ASIC today released their review of activity in the Life Insurance Industry, and finds that consumers interests are not always given priority. The $44bn industry touches superannuation, annuities, and other elements, as shown in a diagram reproduced from the report. We have previously highlighted the issues around annuities. They found that high upfront commissions are more strongly correlated with non-compliant advice, and we think that it is another case, like FOFA of product sales being dressed up as advice.
An ASIC review of life insurance advice has found that the industry needs to improve the quality of advice and ensure that the interests of consumers are given priority. ASIC’s review of more than 200 advice files from large, medium and small Australian financial services (AFS) licensees found that 63% were compliant. However, more than one third (37%) of the advice consumers received failed to comply with the laws relating to appropriate advice and prioritising the needs of the client. ‘This is an unacceptable level of failure, and the life insurance industry is now on notice to lift standards and professionalism. Both insurers and advice firms need to work on delivering a consistently better service for consumers’, ASIC Deputy Chairman Peter Kell said.
‘Life insurance is a key product through which consumers manage risk for themselves and their families. It is therefore important that both the products and the advice meet the consumer’s requirements. ‘There is both a need and a demand for quality life insurance advice, and our report provides examples of advisers delivering a service that meets the needs of their clients. However, this result must be achieved on a more consistent basis’, Mr Kell said. ASIC’s report sets out the various commission models that are used to remunerate advisers in the life insurance sector. The report found that high upfront commissions are more strongly correlated with non-compliant advice, including in situations where the recommendation is to switch products.
‘The industry as a whole needs to consider how remuneration and compliance practices can better support good quality outcomes for consumers’, Mr Kell said. Affordability of insurance is an important issue for consumers, and ASIC’s report includes cases where clients were recommended insurance cover that was likely to be very difficult to afford given their financial circumstances. ASIC’s report confirmed that the high rate at which life insurance policies are lapsing warrants consideration by the life insurance industry to ensure that industry practices are sustainable.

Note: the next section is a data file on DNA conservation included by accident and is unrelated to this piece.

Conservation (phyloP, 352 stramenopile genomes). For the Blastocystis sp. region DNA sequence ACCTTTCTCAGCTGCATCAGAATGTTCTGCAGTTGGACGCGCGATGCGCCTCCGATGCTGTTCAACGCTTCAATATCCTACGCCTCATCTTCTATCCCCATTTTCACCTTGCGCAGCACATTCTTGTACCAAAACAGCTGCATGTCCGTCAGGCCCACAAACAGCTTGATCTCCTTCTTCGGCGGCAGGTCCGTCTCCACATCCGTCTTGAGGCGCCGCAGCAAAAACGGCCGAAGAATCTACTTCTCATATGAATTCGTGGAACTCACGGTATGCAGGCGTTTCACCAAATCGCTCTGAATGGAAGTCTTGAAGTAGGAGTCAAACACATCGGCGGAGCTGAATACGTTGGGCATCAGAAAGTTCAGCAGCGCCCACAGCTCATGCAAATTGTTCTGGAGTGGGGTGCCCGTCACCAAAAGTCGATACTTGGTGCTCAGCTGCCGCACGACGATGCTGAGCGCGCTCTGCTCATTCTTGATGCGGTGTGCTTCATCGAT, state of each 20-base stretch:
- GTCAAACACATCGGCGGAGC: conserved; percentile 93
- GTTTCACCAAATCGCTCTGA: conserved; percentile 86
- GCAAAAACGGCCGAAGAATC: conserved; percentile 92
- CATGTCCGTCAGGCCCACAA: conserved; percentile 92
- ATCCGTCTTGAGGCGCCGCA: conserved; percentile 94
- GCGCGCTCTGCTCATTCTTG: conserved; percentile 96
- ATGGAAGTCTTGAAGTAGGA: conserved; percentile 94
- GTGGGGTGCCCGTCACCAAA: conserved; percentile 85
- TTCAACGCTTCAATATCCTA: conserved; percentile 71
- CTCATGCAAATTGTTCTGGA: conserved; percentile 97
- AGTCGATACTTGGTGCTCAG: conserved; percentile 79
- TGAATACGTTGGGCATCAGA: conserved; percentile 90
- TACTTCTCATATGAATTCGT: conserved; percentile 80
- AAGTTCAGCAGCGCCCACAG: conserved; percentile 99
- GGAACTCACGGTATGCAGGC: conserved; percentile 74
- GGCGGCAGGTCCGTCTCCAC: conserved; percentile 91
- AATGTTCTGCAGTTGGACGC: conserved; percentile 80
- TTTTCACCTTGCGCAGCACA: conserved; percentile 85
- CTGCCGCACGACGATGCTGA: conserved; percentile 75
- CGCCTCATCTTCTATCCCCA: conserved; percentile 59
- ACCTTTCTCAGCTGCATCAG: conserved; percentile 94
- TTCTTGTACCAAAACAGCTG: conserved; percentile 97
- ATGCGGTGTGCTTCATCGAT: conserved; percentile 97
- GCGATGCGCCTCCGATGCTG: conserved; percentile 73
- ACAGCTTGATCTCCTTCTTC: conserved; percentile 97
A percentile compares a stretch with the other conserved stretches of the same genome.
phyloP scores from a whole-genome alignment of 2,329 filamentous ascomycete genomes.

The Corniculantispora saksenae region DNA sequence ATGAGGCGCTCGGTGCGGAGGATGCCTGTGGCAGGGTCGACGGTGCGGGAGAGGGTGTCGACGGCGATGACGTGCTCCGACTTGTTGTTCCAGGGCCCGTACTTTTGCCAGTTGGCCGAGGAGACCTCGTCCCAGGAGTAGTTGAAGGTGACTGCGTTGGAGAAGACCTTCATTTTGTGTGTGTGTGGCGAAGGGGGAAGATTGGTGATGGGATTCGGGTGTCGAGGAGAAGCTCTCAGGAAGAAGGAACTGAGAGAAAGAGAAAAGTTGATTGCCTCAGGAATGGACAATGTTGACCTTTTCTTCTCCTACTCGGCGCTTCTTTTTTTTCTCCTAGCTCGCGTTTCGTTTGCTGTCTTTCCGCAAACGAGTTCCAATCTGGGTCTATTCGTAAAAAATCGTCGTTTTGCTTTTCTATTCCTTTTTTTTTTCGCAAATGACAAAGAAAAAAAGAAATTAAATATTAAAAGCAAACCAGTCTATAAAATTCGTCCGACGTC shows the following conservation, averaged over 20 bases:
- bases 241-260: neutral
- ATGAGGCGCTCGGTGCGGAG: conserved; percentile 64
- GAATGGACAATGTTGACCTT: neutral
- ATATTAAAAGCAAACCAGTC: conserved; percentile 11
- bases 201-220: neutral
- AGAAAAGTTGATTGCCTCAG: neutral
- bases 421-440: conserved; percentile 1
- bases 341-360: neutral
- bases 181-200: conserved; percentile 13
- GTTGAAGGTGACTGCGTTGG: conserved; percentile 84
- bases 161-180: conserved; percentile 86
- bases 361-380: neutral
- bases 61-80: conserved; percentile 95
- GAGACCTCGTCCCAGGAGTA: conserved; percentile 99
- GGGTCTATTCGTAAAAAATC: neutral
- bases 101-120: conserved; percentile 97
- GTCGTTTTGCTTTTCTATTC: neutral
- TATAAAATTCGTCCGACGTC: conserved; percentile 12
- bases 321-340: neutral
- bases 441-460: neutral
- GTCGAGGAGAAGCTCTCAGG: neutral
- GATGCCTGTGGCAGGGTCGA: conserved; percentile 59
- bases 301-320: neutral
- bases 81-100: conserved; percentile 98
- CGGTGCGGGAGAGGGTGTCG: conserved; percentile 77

ASIC has made a number of recommendations for insurers, AFS licensees, advisers and their professional associations, including a focus on how to ensure client interests are met and balancing the issue of affordability versus cover. Mr Kell said, ‘ASIC is committed to working with the industry to address the problems we’ve identified and to improve outcomes for consumers.’ Following the surveillance work and the conduct that has been uncovered ASIC has commenced follow-up investigations in certain cases which are ongoing. ‘Where inappropriate advice was provided we are considering enforcement action or other regulatory action’, Mr Kell said.
However, DFA believes that this is part of a wider issue with consumer advice in Financial Services. The problem is the various elements within a consumer’s financial portfolio will fall under different regulatory environments, which are just not consistent. If its mortgage related, then the advice is centred on whether the loan is suitable or not (no best client interest here) and commissions are rife ; if its financial planning related, the FOFA, offers some safeguards, and also significant gaps around general advice, as we discussed recently. Now life insurance is another problematic area. It is time for some joined up thinking. A consumer will require financial service advice across multiple products including loans and investments, but all part of a single financial portfolio. There should be consist consumer-centric processes, irrespective of the products being touted. We applaud ASIC for again championing the interests of the consumer, but there is so much more to be done.
The solution is simple. Separate advice from product sales (a.k.a general advice). Exclude any incentive payments for those providing advice. Clearly disclose any product fees (including trading and transaction fees). Job done.